Foreign direct investment in India will increase as an expanding middle class, cheap labor force and rising salaries outweigh investors' concerns about poor infrastructure, policy paralysis and lack of governmental transparency, says Ernst & Young
January 30, 2012
– According to a report by Ernst & Young Inc., foreign direct investment in India will increase as investors overlook their concerns—including India’s poor infrastructure, policy paralysis and a lack of governmental transparency—in favor of positive factors, including an expanding middle class, rising salaries, and an inexpensive and large labor force, Reuters reported Jan. 29.
Citing data provided by the Financial Times' FDI Intelligence service, the report noted that, over the first 11 months of 2011, foreign direct investment (FDI) in India had risen 13% to US$50.81 billion in comparison to the same time the previous year. The number of projects increased 25% year-over-year to 864.
2011 constituted the first time in three years that FDI in India increased.
Over the past year, business confidence in India declined as economic growth slowed to an annual rate of roughly 7% in 2011/2012, down from an annual rate of 8.5% in 2010/2011. During this time, policy paralysis and corruption discouraged investors from investing in large projects.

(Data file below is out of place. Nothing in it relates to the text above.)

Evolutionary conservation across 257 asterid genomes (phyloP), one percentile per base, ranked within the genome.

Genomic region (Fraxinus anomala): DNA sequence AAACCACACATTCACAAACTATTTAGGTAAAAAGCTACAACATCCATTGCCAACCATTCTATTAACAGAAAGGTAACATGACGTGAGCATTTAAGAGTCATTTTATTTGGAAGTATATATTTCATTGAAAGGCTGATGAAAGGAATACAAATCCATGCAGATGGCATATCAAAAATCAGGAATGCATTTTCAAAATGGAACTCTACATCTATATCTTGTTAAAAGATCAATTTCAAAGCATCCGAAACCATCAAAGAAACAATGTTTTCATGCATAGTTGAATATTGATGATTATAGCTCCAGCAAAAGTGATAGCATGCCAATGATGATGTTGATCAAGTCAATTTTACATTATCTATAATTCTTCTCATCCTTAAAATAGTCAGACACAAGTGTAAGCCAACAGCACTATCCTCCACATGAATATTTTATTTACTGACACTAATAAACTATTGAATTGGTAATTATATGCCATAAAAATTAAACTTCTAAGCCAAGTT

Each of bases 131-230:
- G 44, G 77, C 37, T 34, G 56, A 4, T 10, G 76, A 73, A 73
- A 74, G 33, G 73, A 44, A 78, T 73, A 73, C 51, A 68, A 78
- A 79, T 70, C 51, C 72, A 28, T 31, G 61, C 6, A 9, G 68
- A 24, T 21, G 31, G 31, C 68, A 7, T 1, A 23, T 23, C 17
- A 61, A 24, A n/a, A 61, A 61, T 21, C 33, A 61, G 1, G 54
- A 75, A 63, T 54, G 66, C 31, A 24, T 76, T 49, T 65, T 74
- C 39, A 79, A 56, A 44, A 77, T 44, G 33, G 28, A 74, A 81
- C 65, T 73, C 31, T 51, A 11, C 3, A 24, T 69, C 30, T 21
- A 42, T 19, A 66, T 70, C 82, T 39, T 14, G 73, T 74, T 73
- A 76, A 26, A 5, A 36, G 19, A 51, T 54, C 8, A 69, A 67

Of the 382 international companies surveyed for the report, nearly 70% said that they planned to either increase or maintain their operations in India.
Only 19% of the 382 international companies said that they were either planning to withdraw from or refrain from entering India.
The majority of companies reported that they were confident regarding the long-term prospects for Indian investment, particularly given ongoing financial problems in Europe and the U.S.
The companies cited cost competitiveness, an inexpensive and large labor force, cost competitiveness and robust domestic demand as the key beneficial factors to investing in the Indian market.
According to the report, automakers, technology and life sciences companies were the largest foreign investors in India last year. Automakers’ investments in the Indian market increased by 46% during this period, while foreign investment in retail projects and infrastructure decreased.
The primary source of this article is Reuters, London, England, on Jan. 29, 2012.